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Best Buds

Submitted: Feb. 1, 2024, 2:41 p.m.
By: Jason Baker, Curator

Don't let the winter chill fool you, beneath the frosted landscapes and bare branches, life is stirring in the form of tiny, resilient leaf and flower buds.


Prairifire Crabapple (Malus 'Prairifire')

Stubbornly refusing to let go, last year's leaf petioles cling on just below this year's dormant bud.


Horse Chestnut (Aesculus hippocastanum 'Baumannii')

Horse Chestnut buds are covered in a sticky resin. This resin creates a waterproof seal that lets the bud grow nice and big before they pop open later in the spring.

Liquidambar styraciflua 'Worplesdon' Bud 2 HMS16

Sweetgum (Liquidambar styraciflua 'Worplesdon')

Sweetgum buds are mixed buds, meaning they contain both leaves and flowers.


Loebner Magnolia (Magnolia x loebneri 'Merrill')

The soft hairs covering Magnolia buds insulate the delicate flower or leaf tissue inside the bud from the harsh winter elements, such as freezing temperatures and drying winds.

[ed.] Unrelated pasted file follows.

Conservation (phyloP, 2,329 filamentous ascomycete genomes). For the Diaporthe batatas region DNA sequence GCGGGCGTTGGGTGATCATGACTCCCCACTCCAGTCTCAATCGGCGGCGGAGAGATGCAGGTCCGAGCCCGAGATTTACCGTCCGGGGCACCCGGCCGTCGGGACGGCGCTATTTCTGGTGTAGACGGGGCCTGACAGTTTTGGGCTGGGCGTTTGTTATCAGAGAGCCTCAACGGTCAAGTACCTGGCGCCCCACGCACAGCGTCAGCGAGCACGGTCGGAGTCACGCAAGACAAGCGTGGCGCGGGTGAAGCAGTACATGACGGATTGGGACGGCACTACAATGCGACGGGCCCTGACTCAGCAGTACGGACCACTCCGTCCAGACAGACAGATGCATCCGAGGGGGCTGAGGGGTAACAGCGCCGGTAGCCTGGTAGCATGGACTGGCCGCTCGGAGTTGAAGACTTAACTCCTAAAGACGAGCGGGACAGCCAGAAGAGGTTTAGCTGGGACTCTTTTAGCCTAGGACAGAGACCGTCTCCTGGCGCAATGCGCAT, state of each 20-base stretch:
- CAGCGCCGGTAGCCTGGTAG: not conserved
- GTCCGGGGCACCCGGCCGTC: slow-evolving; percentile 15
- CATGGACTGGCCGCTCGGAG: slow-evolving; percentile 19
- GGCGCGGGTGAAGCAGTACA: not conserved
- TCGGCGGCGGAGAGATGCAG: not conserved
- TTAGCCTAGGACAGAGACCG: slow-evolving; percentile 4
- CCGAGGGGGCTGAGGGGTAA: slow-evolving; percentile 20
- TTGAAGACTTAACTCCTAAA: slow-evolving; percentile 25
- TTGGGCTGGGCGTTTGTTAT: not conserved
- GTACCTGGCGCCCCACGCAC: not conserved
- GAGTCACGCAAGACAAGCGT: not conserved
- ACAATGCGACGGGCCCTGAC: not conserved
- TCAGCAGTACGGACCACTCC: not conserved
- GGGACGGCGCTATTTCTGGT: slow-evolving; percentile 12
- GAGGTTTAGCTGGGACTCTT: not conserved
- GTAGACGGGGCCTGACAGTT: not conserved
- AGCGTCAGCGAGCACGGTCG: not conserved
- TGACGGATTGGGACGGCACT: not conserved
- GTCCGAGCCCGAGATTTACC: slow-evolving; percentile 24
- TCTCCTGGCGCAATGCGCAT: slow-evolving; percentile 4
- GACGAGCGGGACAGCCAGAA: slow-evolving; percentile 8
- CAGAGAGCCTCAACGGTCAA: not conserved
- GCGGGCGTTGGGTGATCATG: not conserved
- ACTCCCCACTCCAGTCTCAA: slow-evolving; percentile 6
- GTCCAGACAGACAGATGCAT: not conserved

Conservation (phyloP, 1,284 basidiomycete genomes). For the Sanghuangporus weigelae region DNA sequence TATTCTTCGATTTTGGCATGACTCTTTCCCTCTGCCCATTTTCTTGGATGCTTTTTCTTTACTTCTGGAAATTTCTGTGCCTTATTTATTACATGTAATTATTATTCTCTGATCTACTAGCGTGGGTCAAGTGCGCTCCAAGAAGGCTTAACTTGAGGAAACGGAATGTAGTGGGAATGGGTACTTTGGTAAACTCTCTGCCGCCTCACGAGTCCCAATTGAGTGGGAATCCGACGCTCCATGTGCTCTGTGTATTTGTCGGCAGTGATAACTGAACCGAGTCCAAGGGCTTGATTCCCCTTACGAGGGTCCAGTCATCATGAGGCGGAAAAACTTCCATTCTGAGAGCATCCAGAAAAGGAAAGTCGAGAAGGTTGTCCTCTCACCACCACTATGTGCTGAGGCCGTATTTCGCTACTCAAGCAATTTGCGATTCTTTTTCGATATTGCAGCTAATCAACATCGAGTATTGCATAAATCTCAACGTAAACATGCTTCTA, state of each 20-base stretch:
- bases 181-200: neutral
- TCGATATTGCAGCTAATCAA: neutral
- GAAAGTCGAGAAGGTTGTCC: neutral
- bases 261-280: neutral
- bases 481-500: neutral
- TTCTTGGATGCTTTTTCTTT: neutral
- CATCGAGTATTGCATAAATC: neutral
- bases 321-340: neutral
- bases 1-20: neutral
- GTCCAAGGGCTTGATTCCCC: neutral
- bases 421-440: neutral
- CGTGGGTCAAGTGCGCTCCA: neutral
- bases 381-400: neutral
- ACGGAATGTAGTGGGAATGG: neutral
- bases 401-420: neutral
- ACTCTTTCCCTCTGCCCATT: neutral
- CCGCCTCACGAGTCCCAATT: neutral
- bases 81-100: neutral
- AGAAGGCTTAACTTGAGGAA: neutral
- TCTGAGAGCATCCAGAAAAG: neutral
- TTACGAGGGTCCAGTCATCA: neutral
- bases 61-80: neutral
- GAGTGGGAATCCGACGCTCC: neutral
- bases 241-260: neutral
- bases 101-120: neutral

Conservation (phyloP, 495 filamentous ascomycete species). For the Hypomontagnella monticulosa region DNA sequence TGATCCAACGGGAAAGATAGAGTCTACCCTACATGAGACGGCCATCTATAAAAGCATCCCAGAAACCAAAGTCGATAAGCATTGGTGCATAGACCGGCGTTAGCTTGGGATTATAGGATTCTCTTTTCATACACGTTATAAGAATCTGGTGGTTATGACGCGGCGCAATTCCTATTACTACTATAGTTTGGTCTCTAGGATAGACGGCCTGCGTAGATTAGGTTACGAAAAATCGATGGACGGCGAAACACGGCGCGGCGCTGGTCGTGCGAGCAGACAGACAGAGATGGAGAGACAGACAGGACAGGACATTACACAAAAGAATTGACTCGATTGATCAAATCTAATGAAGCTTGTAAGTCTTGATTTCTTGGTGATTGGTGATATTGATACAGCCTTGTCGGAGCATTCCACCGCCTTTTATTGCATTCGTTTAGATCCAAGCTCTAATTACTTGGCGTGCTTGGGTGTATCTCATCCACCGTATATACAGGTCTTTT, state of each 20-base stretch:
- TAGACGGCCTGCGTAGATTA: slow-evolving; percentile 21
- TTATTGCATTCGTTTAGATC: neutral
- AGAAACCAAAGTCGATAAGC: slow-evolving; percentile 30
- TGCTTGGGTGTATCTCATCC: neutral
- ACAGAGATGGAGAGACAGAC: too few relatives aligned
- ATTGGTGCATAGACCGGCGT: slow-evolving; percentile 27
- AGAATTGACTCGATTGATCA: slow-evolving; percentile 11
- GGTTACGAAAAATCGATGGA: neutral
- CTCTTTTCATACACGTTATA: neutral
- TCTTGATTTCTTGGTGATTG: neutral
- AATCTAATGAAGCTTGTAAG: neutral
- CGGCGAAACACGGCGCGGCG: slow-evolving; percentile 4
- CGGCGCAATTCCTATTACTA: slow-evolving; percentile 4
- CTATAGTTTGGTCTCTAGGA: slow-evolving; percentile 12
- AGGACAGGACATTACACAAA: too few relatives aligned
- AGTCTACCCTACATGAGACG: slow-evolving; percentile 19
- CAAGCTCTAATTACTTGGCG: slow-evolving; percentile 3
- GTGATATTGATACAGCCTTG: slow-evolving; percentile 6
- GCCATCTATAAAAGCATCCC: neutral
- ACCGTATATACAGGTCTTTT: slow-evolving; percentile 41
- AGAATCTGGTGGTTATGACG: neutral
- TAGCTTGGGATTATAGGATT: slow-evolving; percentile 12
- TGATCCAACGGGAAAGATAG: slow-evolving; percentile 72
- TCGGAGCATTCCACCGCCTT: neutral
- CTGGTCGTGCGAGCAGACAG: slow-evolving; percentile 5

Prunus virginaiana Leaf Bud JWB17

Chokecherry (Prunus virginiana)

The outer layer of bud scales are typically made of modified leaves.


Lilac (Syringa reticulata)

While hairs provide insulation in fuzzy buds, hairless buds often rely on other mechanisms like thicker scales, waxy coatings, or internal adaptations to protect themselves.


Little Leaf Linden (Tilia cordata)

Although fuzzy buds often steal the show, hairless buds offer their own unique elegance and showcase the fascinating diversity of dormant plant buds.

So next time you see a seemingly lifeless branch, remember: it's not the end, it's just a pause. Within those tiny buds lies the promise of life awaiting to burst forth at the first sign of spring.

Photos by: Glenn Eurick, Kaitlyn Kotar, Heidi M. Simper, and Jason W. Baker